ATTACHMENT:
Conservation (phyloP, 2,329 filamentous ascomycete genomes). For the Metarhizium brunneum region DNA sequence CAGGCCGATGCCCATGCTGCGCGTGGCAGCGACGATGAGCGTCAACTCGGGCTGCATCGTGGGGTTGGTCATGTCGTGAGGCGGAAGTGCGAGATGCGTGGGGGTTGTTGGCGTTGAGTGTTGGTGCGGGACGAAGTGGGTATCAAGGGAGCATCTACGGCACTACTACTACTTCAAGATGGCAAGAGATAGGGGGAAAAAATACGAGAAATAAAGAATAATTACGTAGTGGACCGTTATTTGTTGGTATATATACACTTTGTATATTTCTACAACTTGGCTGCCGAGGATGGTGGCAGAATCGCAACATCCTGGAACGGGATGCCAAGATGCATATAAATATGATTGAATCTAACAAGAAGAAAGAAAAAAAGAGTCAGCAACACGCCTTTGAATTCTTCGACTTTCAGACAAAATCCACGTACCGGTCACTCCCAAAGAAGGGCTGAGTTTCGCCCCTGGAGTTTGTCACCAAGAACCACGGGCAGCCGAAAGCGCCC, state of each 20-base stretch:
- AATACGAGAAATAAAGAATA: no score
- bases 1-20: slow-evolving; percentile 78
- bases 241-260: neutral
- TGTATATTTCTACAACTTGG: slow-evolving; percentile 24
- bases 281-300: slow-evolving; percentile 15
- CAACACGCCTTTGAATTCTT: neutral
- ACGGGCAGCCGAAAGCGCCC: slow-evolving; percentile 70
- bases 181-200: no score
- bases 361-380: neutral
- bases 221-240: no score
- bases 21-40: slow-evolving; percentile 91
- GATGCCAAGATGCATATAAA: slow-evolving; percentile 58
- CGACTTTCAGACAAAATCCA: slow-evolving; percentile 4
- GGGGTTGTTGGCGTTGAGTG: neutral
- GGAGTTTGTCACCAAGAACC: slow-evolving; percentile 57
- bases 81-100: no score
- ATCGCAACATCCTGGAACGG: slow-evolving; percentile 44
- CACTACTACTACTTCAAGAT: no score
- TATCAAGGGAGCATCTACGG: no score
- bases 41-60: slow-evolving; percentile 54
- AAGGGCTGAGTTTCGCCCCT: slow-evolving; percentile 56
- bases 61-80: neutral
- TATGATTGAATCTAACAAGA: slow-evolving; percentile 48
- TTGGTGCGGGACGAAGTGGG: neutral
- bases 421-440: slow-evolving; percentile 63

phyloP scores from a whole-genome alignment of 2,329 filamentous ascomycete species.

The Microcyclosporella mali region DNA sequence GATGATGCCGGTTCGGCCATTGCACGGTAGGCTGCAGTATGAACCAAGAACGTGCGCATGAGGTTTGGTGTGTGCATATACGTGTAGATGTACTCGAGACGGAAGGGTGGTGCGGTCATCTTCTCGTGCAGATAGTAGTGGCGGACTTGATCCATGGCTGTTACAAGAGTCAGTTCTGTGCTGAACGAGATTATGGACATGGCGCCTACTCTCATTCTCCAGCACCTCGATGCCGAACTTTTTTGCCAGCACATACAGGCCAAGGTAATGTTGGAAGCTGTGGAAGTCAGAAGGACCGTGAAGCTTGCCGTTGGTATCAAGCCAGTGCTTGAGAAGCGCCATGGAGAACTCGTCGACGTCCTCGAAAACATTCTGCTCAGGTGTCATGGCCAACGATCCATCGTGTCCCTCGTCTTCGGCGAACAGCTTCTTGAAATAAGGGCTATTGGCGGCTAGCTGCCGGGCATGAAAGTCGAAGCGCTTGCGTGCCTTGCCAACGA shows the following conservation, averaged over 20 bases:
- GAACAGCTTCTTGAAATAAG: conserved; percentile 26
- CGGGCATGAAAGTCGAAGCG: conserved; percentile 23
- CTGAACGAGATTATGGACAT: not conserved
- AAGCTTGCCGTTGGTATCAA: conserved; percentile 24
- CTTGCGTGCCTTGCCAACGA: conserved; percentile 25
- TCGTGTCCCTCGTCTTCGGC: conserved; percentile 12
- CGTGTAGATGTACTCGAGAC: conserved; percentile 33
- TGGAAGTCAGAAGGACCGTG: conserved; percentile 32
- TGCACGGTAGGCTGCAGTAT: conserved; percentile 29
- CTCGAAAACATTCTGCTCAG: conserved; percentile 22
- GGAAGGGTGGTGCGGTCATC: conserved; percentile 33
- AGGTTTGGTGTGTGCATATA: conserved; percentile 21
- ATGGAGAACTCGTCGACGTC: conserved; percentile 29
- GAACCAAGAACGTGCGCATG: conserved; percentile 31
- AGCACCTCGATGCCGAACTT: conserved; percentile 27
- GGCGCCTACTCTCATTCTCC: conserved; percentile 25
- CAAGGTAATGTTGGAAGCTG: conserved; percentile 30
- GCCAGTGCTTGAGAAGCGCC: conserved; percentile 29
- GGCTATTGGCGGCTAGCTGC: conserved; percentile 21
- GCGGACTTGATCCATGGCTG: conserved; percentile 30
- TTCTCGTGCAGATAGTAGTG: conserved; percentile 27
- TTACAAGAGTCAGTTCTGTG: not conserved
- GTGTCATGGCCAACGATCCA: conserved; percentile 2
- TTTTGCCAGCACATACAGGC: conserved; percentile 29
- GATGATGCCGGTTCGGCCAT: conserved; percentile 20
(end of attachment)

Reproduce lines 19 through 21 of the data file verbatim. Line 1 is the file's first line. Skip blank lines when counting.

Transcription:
- CACTACTACTACTTCAAGAT: no score
- TATCAAGGGAGCATCTACGG: no score
- bases 41-60: slow-evolving; percentile 54